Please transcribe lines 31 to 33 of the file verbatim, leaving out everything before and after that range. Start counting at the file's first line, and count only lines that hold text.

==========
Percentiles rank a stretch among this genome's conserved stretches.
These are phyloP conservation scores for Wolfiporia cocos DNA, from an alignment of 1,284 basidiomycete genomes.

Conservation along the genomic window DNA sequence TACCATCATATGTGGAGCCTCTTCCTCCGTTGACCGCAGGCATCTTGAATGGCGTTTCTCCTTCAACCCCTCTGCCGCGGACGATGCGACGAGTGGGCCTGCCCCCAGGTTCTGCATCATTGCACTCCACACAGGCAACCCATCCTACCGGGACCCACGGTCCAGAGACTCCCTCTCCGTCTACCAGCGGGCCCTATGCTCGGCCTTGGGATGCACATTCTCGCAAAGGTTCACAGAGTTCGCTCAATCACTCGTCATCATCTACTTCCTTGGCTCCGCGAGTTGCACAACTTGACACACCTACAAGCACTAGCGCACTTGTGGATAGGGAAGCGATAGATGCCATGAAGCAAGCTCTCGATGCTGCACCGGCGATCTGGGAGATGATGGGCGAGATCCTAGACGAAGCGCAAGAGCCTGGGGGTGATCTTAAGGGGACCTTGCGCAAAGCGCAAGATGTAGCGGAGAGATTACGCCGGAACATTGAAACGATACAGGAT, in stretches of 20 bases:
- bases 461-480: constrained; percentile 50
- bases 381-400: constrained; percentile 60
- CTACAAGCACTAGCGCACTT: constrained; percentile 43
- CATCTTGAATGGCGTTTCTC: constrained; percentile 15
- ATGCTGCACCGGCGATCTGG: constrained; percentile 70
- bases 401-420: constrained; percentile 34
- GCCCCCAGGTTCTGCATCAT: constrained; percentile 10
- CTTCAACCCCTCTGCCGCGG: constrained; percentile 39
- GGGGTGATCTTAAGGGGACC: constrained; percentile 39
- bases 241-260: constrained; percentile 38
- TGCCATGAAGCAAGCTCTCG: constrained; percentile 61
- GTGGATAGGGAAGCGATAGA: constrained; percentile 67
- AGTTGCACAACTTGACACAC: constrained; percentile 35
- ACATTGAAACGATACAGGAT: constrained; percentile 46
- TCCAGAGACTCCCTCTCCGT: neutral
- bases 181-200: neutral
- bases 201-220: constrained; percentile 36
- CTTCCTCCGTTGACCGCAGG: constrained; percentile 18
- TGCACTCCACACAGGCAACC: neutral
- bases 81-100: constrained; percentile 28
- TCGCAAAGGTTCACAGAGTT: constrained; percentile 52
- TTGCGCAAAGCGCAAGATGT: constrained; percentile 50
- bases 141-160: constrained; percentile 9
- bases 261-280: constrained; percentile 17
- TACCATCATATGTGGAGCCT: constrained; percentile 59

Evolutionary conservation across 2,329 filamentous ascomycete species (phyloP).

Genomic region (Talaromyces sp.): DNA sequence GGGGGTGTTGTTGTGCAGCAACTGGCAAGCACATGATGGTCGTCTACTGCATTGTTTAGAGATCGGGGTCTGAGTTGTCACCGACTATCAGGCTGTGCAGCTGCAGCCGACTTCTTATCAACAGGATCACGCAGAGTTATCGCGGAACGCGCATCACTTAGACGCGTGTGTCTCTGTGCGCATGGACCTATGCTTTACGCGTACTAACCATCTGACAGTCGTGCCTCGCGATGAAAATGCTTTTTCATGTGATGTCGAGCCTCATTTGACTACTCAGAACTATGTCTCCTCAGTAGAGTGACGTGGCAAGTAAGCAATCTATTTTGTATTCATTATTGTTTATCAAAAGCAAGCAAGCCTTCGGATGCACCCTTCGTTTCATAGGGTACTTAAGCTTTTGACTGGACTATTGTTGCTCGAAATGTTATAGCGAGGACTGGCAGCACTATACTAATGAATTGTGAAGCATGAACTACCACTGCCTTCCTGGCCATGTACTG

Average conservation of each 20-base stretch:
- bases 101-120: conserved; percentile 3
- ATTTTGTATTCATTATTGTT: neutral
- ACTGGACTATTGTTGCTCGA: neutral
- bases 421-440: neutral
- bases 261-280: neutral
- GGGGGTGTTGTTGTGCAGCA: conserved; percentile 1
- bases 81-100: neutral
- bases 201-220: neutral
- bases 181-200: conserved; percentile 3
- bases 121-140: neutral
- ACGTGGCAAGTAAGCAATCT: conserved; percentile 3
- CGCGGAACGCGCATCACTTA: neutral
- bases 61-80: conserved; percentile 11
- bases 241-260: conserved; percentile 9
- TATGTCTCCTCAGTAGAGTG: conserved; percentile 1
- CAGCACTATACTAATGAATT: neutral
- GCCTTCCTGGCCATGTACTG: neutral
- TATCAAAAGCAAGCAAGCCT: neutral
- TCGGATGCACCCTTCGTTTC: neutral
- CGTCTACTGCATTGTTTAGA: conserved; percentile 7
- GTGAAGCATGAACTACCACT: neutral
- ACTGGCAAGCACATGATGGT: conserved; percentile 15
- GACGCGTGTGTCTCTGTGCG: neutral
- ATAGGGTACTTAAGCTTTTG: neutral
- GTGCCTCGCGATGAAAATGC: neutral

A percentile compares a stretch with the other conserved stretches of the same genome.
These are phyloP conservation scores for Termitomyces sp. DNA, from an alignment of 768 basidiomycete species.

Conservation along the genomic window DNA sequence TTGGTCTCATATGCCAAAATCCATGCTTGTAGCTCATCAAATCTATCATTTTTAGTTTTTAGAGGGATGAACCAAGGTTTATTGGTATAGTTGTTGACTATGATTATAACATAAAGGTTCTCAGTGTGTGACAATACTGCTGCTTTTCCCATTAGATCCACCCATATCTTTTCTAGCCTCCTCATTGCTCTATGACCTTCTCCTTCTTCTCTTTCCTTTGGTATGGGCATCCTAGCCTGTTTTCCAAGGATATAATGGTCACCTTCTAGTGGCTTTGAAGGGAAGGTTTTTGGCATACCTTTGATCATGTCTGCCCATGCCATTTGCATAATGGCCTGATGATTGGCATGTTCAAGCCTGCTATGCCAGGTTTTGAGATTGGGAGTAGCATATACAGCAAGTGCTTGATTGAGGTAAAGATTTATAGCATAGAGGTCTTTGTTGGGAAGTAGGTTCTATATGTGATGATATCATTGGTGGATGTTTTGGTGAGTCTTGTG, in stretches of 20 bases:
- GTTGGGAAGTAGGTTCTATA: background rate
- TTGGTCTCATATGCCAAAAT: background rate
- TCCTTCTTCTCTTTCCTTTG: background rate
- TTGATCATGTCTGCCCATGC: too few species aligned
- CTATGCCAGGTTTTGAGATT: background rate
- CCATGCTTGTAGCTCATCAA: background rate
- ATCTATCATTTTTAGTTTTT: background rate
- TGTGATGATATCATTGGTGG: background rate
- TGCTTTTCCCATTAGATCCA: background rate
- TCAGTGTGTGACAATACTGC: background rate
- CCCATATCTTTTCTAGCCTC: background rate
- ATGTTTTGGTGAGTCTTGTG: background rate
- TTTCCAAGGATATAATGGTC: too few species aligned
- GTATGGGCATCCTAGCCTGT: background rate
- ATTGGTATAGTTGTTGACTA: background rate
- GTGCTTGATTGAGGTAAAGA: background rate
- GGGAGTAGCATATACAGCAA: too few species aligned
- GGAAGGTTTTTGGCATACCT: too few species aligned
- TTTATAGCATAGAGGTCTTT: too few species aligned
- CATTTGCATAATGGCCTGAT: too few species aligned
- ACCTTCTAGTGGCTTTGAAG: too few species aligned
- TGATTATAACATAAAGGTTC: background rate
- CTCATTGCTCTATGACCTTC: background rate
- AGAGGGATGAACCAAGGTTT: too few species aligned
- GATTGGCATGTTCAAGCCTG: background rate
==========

Average conservation of each 20-base stretch:
- bases 101-120: conserved; percentile 3
- ATTTTGTATTCATTATTGTT: neutral